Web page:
&=&\int_{0}^\infty \,dw_R \frac{e^{-w_R^2}}{\sqrt{\pi}} - \frac{1}{\sqrt{\pi}} \cdot \int_{0}^\infty\,dw_R~e^{-w_R^2} \cdot \text{erf}(\frac{\sigma_R}{\sigma_E}w_R)
\end{eqnarray}$$
The first integral is equal to $\frac{1}{2}\text{erfc}(0) = \frac{1}{2}$. For the second integral, we apply formula 2 from section 4.3 of [this table of integrals involving error functions](https://nvlpubs.nist.gov/nistpubs/jres/73b/jresv73bn1p1_a1b.pdf) with $a = \sigma_R/\sigma_E$ and $b = 1$, to obtain:
$$\begin{eqnarray}
P(\text{upset})&=&\frac{1}{2} - \frac{1}{\sqrt{\pi}} \left[\frac{\sqrt{\pi}}{2} - \frac{1}{\sqrt{\pi}}\tan^{-1}\left(\frac{\sigma_E}{\sigma_R}\right)\right]\\
&=&\frac{1}{\pi}\tan^{-1}\left(\frac{\sigma_E}{\sigma_R}\right)
\end{eqnarray}$$
Finally, since $\sigma_E = \sqrt{\frac{1}{2}f_E\cdot n_\text{total}}$, $\sigma_R = \sqrt{\frac{1}{2}f_R\cdot n_\text{total}}$, and $f_E + f_R = 1$, we conclude that:
$$\boxed{P(\text{upset})=\frac{1}{\pi}\tan^{-1}\left(\sqrt{\frac{f_E}{1-f_E}}\right)}$$
### Solution for the Prompt
In particular, for the case outlined in prompt with $f_E = 0.2$, we find:
$$\boxed{P\left(\text{upset}_\text{prompt}\right) = \frac{1}{\pi} \tan^{-1}\left(\frac{1}{2}\right) \approx 0.14758}$$
"""
# ╔═╡ 70ef11be-81b9-4e4d-b83a-f7a225a9001b
function exact_prob_upset(frac_early)
return (1/π) * atan(sqrt(frac_early / (1 - frac_early)))
end
# ╔═╡ 24e2efe2-f6f2-4648-8c28-bffedf98095b
exact_prob_upset(0.2)
# ╔═╡ 2383b70b-0693-4adf-99d4-9bcedec5d6cb
md"""
## Simulation Solution
As discussed above, the number of votes for candidate A in the early and regular vote subpopulations are both Binomial random variables. So, we simulate the election tally by simulating appropriate Binomial random variables. From the simulated results, we next determine if A wins on election night (i.e. if more than 50% of the regular vote is for A) and determine the overall winner (i.e. if more than 50% of the total vote is for A). An election upset results if A wins in either the regular or total tally, but loses in the other tally. We simulate this process 100K times and tally up the fraction of times that an election upset occurred.
This process is repeated for 1001 evenly spaced early voter share fractions in [0,1], and the result is then compared (graphically) against the analytical solution.
"""
# ╔═╡ 562b2637-ec4f-4be2-a525-09e83c6458fa
"""
simulate_election(frac_early, n_simulations, [n_country, p_A])
Inputs:
frac_early - percentage of early voters, 20% in the problem prompt
n_simulations - number of simulations to run
Optional:
n_country - Has to be big-enough™. defaults to 100_001 votes
p_A - probability that a voter selects candidate A. defaults to 0.5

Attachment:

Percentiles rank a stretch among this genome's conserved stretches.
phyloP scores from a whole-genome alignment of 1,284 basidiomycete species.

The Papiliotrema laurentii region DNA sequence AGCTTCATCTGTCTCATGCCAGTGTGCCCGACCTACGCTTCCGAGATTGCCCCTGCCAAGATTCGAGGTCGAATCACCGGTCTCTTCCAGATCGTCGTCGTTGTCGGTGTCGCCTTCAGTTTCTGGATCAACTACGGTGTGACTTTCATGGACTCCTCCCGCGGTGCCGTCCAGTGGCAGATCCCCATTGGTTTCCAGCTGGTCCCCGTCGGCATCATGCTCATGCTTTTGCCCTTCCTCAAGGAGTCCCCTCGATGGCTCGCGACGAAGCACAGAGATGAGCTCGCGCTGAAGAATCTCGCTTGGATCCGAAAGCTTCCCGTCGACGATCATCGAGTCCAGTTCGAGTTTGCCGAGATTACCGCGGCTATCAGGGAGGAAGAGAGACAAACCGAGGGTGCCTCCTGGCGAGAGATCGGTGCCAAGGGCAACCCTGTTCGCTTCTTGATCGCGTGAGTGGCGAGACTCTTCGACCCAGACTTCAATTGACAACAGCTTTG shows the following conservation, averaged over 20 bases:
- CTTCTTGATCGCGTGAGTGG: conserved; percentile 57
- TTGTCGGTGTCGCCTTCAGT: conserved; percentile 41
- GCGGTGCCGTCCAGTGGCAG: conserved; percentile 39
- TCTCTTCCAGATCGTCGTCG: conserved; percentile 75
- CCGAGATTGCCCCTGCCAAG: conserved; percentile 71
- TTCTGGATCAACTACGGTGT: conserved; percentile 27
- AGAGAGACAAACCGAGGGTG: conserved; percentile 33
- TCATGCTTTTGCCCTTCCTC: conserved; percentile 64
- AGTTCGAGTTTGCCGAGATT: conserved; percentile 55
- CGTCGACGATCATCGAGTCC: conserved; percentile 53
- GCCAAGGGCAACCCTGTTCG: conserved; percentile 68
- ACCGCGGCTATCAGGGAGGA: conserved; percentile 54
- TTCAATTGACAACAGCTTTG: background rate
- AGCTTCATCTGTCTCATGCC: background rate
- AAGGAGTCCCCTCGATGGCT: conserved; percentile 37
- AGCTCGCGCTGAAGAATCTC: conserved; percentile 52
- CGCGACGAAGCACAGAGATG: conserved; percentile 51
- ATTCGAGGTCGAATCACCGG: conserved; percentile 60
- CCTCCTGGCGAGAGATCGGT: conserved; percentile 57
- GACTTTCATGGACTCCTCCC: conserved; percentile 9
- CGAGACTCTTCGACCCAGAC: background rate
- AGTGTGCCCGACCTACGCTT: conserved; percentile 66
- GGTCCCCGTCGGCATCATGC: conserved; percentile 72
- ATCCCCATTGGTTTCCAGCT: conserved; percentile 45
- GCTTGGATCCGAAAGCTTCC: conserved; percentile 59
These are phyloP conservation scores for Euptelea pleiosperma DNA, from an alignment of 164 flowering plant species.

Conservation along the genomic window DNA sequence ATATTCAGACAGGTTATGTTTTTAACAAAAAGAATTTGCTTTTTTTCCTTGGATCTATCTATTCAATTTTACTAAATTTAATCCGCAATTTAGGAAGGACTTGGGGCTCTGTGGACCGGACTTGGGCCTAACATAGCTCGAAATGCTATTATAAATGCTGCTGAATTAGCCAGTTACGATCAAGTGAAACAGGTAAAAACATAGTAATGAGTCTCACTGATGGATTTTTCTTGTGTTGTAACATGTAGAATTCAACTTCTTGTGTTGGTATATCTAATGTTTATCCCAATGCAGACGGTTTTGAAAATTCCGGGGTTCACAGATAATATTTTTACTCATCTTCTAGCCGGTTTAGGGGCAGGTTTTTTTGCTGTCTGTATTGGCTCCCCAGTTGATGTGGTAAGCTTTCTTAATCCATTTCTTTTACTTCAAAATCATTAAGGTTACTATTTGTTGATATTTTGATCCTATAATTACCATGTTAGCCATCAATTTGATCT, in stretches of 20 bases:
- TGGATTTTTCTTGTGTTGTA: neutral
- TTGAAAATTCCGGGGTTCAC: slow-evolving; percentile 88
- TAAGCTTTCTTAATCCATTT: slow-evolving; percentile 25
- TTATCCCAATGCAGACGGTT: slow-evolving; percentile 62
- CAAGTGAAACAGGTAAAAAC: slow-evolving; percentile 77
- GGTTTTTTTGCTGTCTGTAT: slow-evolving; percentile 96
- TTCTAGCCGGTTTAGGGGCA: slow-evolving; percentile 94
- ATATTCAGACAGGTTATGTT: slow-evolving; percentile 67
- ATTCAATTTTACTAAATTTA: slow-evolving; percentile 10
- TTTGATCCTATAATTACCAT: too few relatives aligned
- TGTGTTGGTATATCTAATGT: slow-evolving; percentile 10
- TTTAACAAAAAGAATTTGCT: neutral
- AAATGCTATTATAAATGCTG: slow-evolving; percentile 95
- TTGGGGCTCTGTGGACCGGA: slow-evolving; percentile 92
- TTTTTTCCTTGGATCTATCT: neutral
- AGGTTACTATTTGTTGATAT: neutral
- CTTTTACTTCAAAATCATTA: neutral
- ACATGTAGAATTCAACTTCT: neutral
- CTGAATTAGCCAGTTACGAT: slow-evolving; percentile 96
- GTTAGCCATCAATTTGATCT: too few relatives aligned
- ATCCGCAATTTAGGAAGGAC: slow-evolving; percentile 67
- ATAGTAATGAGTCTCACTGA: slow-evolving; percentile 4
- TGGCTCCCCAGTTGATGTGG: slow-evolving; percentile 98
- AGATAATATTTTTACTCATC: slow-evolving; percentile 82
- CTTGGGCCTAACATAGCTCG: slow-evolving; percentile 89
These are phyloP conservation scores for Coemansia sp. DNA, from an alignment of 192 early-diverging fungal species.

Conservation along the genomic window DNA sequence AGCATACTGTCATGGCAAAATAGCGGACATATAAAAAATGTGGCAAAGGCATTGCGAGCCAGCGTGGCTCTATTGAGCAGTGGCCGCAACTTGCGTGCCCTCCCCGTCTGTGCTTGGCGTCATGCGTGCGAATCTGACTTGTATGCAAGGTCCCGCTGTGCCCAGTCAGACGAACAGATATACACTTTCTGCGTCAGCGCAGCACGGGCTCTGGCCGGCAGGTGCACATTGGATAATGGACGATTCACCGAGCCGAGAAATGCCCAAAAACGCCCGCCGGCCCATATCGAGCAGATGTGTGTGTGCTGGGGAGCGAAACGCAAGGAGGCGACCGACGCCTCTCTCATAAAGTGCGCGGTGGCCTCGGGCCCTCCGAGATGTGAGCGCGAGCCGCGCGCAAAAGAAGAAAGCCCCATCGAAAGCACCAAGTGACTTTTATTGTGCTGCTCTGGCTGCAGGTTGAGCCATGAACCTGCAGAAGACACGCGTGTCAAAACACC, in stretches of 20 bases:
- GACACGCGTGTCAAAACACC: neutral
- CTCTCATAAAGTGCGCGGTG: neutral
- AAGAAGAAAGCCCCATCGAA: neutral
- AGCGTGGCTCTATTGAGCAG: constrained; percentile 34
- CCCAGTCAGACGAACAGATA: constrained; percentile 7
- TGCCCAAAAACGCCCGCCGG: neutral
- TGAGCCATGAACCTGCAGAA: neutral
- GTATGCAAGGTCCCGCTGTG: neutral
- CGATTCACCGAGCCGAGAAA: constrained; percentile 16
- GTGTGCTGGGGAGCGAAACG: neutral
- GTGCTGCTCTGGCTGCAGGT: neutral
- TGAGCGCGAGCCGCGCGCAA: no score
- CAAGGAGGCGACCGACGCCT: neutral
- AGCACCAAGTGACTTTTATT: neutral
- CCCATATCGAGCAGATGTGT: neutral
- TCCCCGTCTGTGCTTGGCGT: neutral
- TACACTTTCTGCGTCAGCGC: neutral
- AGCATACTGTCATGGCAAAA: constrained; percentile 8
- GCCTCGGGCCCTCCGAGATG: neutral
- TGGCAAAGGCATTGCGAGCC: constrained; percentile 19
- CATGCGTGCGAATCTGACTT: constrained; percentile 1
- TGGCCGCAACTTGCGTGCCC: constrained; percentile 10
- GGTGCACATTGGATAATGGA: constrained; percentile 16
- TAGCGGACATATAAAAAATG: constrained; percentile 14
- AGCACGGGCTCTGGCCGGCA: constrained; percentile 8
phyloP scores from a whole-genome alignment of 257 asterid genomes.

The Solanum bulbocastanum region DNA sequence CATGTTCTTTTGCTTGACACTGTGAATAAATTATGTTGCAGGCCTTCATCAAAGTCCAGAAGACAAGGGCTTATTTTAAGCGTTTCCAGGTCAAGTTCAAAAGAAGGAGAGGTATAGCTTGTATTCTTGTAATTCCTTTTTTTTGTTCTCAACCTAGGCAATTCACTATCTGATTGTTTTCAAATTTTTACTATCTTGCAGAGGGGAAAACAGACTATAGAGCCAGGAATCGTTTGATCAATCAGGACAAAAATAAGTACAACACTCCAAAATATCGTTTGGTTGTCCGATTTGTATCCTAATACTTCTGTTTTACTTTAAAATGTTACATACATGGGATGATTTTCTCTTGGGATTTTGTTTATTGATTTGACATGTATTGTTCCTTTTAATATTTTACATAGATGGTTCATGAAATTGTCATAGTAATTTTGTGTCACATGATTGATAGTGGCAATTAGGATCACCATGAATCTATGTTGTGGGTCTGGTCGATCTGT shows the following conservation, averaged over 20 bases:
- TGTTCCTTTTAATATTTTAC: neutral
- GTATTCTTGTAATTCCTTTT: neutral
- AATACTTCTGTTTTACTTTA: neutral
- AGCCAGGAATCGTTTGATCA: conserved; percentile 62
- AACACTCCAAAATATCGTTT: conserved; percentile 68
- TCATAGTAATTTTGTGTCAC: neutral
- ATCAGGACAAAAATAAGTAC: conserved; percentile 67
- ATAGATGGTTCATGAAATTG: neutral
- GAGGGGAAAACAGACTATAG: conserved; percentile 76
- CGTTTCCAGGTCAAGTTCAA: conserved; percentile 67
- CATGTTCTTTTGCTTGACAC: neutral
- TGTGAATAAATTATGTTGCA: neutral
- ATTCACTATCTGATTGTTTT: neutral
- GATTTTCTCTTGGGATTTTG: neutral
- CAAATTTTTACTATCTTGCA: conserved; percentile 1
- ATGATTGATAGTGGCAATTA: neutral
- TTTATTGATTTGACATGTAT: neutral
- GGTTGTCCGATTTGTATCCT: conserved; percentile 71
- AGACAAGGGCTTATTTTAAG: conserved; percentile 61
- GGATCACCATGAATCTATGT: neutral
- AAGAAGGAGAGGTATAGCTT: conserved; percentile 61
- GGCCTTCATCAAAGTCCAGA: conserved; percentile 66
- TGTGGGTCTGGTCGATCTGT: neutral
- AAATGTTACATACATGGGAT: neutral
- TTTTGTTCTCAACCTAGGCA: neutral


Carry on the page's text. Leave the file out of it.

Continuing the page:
Output:
estimated probability of an upset to the election night results
"""
function simulate_election(frac_early, n_simulations, n_country = 100_001, p_A=0.5)
# number of early and regular voters
n_early = floor(Int, frac_early * n_country)
n_regular = n_country - n_early
# distributions of votes for A for early and regular voters
d_early = Binomial(n_early, p_A)
d_regular = Binomial(n_regular, p_A)
# simulate votes for A for early, regular, and total
n_votes_A_early = rand(d_early, n_simulations)
n_votes_A_regular = rand(d_regular, n_simulations)
n_votes_A = n_votes_A_early + n_votes_A_regular
# fraction of vote for A between regular and all votes
frac_votes_A_regular = n_votes_A_regular / n_regular
frac_votes_A = n_votes_A / n_country
# determine if A wins on election night and if A wins overall
a_wins_regular = frac_votes_A_regular .> 0.5
a_wins = frac_votes_A .> 0.5
# an upset occurs if
# 1. A wins regular, but loses overall (i.e. True, False)
# 2. A loses regular, but wins overall (i.e. False, True)
upset = a_wins_regular .!= a_wins
prob_upset = sum(upset) / n_simulations
return prob_upset
end
# ╔═╡ 5f82ec16-38a7-4c44-aa5a-f76d18d521dd
begin
n_sim = 100_000
n_pop = 10_00_001
frac_earlys = LinRange(0, 1, 1_001)
prob_upset_sim = map(fe->simulate_election(fe, n_sim, n_pop), frac_earlys)
prob_upset_exact = map(exact_prob_upset, frac_earlys)
end
# ╔═╡ b2346518-43b5-4c4d-9536-244514a4d5a3
plot(
frac_earlys,
hcat(prob_upset_exact, prob_upset_sim),
label=["Exact" "Simulated"],
legend=:bottomright,
linewidth=[5 2],
xlabel="Fraction of Early Voters",
ylabel="Probability of Election Upset",
title="Probability of Election Upset \nvs Fraction of Early Voters",
size=(800,500)
)
# ╔═╡ 06cdba4f-426d-47e5-a4c0-c35f9a41d547
md"""
The above figure shows great agreement between the exact solution discussed above and the simulation results -- so I'd wager that my exact solution is probably correct! 🙂
"""
# ╔═╡ 4a8020c4-b9f4-4c22-8919-eb0f135b1725
savefig("election_upset_probability.png")
# ╔═╡ e1bfd335-b818-4931-8e71-03b46c90c9ec
md"""
### Simulating the Prompt Solution
Finally, we'll simulate the prompt problem 10 million times to get a bit more accuracy in our simulation.
"""
# ╔═╡ e55c8934-7268-4c5f-af6c-2098a48cc094
begin
Random.seed!(2021)
simulate_election(0.2, 100_000_000, n_pop)
end
# ╔═╡ 537e2e5d-378b-4676-8ba4-3a50f54eb84c
md"""
Setting the seed for reproducibility (but not selecting it to cherry-pick!), the simulation result agrees with the theoretical result to around four decimal places, which is pretty good!
"""